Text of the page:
All in all it was encouraging to see that the translation marketplace is in good health, and that opportunities abound for native English speakers with high-level foreign language skills. I would like to thank the organiser Professor Naomi Segal for all her hard work in putting together this extremely rewarding week, and I would recommend the course as an excellent introduction for anyone interested in getting into translation.

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Use your language, use your English

This post was contributed by Bryony Merritt from Birkbeck’s Department of External Relations.

Although I was not able to participate in this summer’s ‘Use your language, Use your English’ summer school, I was still interested to hear about Jamie Allen’s work as Head of English Translation at the International Olympic Committee (IoC), based in Lausanne, Switzerland. This is surely the dream job of many a modern foreign languages graduate. (Jamie’s admission that he has been at the IoC for 25 years confirmed this suspicion).

Jamie gave an interesting account of how translation at the IoC, and at the Games themselves, work. The IoC relies on a small pool of permanently employed translators and no interpreters. Instead, they rely on freelance support around key events.

The organising committees for the individual Games require a larger team. The London Organising Committee of the Olympic and Paralympic Games (LOCOG) has 75 translators and interpreters under contract, covering 11 languages. A further 28 languages are covered by volunteers. Each Games will have its own Languages Services Committee as part of the overall organising committee, and much work goes on between Games to ensure that the knowledge gained by each committee is passed on, so that each team does not have to start from scratch.

Although his team has little to do with the actual delivery of the Games, Jamie was quick to reassure us that they have plenty to be working on – they are currently doing work around six Olympic Games: 2014 Winter Olympics in Russia, the 2016 Summer Olympics in Brazil, the 2018 Winter Olympics in South Korea and two Youth Olympic Games.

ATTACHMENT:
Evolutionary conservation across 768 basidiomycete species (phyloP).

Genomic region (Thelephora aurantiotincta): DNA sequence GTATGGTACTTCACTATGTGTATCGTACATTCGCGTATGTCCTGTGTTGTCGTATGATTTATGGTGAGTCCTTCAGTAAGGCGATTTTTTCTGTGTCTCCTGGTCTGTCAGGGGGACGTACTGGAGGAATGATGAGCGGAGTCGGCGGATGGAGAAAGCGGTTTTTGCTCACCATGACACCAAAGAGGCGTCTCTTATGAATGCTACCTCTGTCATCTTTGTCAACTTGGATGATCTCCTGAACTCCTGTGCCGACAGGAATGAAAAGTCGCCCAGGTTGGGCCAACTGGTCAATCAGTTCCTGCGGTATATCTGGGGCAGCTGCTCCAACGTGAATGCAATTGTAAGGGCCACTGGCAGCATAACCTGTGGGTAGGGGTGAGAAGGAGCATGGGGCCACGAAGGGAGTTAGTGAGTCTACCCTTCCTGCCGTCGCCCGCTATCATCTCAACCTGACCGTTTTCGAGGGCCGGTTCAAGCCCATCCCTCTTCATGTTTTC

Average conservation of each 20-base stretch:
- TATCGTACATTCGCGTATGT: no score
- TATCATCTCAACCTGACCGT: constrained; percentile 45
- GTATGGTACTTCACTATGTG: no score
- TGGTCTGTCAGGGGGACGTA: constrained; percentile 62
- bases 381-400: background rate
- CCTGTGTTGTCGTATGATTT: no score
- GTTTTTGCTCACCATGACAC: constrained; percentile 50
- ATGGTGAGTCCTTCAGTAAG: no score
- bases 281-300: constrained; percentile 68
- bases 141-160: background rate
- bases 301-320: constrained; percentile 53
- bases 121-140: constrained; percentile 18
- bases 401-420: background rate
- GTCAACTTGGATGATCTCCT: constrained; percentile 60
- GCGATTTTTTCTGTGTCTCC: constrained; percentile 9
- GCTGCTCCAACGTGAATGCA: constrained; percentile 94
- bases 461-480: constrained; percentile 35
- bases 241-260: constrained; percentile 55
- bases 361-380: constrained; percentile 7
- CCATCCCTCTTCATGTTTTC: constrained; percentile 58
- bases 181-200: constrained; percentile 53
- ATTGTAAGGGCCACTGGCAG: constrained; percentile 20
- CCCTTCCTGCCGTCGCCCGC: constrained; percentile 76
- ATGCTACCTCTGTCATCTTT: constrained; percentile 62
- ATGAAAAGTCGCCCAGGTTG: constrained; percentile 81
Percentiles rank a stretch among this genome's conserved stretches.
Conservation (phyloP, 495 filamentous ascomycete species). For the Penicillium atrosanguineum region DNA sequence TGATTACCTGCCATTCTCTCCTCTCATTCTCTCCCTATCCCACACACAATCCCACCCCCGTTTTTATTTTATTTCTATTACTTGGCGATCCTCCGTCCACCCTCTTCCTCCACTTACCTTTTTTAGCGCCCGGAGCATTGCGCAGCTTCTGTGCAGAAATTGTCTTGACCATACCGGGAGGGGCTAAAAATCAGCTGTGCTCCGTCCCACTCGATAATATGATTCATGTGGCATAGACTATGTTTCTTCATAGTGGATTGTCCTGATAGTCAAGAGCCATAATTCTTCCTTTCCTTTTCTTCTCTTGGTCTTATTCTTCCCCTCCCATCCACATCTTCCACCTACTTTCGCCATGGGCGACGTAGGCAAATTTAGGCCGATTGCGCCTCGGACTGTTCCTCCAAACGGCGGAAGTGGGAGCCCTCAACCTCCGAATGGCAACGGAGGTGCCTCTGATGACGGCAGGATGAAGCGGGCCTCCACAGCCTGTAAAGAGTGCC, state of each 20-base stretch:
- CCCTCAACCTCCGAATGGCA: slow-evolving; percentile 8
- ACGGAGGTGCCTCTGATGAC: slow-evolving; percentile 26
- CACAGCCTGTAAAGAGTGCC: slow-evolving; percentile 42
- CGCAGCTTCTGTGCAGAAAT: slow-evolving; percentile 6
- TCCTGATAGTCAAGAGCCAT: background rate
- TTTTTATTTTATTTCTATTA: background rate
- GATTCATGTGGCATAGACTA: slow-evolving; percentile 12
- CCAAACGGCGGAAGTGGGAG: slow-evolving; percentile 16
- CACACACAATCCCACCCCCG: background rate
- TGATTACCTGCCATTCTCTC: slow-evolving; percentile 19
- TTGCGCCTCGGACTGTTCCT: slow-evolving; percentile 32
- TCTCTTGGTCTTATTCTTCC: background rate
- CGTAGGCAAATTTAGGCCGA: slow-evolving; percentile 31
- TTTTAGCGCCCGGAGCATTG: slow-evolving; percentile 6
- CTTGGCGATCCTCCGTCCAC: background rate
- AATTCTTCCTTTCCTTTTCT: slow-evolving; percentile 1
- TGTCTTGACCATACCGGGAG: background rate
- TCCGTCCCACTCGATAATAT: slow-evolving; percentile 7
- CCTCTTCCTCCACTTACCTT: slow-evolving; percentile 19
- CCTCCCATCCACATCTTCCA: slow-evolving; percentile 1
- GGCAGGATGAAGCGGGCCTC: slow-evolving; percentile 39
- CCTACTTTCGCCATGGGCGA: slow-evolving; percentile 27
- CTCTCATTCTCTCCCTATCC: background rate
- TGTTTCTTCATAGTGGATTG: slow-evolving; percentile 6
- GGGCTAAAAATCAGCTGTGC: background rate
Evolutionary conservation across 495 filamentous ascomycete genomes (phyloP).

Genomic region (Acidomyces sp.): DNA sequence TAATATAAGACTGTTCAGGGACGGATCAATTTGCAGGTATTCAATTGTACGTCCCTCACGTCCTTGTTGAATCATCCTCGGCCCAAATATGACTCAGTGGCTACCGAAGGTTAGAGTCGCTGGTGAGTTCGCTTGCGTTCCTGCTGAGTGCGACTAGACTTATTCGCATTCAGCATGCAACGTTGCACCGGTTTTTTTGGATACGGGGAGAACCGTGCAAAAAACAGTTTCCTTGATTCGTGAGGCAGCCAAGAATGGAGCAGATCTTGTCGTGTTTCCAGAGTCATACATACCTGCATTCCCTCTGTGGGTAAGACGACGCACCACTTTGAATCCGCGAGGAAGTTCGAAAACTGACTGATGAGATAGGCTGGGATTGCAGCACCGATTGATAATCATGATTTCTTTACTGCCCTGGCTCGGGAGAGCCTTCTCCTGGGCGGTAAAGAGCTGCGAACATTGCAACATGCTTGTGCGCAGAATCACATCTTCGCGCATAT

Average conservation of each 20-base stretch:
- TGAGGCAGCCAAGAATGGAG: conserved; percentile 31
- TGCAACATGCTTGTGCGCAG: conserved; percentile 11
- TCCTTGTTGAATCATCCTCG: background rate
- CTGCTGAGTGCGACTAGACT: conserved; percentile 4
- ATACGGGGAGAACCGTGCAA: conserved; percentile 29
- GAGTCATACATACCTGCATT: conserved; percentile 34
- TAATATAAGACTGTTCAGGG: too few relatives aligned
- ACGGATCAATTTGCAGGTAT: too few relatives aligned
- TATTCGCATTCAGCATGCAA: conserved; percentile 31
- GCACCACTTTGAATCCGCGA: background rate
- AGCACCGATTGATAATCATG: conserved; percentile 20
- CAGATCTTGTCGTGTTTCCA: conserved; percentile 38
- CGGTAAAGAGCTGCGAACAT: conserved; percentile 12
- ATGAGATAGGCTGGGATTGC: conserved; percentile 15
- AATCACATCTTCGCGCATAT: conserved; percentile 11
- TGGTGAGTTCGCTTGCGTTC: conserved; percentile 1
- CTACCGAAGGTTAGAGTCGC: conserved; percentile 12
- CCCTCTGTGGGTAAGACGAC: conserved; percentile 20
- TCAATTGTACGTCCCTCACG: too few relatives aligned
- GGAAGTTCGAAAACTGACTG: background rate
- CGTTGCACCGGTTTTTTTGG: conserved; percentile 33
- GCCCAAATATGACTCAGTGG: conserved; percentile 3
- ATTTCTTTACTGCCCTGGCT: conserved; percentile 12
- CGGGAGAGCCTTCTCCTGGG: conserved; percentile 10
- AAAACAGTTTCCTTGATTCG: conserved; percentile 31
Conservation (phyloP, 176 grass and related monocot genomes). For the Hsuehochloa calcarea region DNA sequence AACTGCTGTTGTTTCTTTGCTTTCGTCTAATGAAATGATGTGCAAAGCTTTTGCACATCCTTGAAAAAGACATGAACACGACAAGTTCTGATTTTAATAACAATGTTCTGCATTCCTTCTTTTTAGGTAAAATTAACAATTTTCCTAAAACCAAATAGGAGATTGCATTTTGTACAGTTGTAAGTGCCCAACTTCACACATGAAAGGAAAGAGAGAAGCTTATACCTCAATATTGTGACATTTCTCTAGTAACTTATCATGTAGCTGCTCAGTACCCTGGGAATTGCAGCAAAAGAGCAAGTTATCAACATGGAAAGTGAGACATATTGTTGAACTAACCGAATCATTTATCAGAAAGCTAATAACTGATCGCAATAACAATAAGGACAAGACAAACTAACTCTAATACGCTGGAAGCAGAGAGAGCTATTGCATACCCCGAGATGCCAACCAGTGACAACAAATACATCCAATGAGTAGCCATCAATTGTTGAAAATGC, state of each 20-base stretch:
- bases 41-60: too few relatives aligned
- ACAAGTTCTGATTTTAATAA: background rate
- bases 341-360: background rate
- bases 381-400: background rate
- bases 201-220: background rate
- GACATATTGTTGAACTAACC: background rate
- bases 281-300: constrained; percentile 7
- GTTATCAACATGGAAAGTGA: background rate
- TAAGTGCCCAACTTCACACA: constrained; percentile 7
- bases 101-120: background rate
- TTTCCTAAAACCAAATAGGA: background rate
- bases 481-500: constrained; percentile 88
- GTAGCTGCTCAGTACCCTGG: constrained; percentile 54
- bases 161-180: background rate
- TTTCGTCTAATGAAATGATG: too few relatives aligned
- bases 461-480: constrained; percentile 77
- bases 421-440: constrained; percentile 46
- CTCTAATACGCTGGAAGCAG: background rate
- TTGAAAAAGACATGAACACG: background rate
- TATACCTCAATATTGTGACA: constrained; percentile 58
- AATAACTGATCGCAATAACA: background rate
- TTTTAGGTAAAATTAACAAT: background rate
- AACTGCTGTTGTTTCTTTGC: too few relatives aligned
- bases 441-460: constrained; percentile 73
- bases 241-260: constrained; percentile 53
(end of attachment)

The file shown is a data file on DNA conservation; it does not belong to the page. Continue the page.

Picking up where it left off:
The official languages of the IoC are French and English, so much of Jamie’s team’s work involves ensuring that all official documents are available in both languages. It was interesting to hear that when Jamie arrived at the IoC French was the more used of the two languages. Now, the number of speakers of English as their native, or first foreign language has greatly increased and a larger proportion of Jamie’s work involves proof-reading and revising texts written in English (often by non-native speakers), rather than translating into English from French or another language.

Jamie gave some interesting examples that demonstrate the vast variety within the types of documents that he works on. One day it might be a speech that the president of the IoC will deliver to a UN Committee, and the next minutes of a meeting about the maximum permitted size of manufacturers’ logos on swimwear!

Having come across a lot of ‘howlers’ over the years, Jamie and his team have created a style-guide, which aims to simplify writing in English for their colleagues.  Having corrected dates from 1rd January and 3th April, umpteen times, they decided to officially move to a number-month convention (i.e. 3 April).

During the questions and answers one attendee was concerned about the use of volunteer translators and interpreters at the Games. Jamie reassured us that the individual Games organising committees do invest a significant amount in professional translation/interpretation services, but that volunteers are on hand to assist with matters such as showing guests to the correct seats and giving directions to and within the venues. It is a way of allowing people to become involved in the Games – as with the volunteers who are performing in the opening and closing ceremonies and carrying out various other tasks at the Games.

Many of the questions inevitably focussed on qualifications, experience and tips for getting a job in translation. Unfortunately for all of us, the lure of skiing in the Swiss Alps and summers by Lake Geneva means that turnover at the IoC is not high and there may not be any openings there for a while!

You can read more about the rest of the ‘Use your language, use your English’ summer school in blog posts here and here.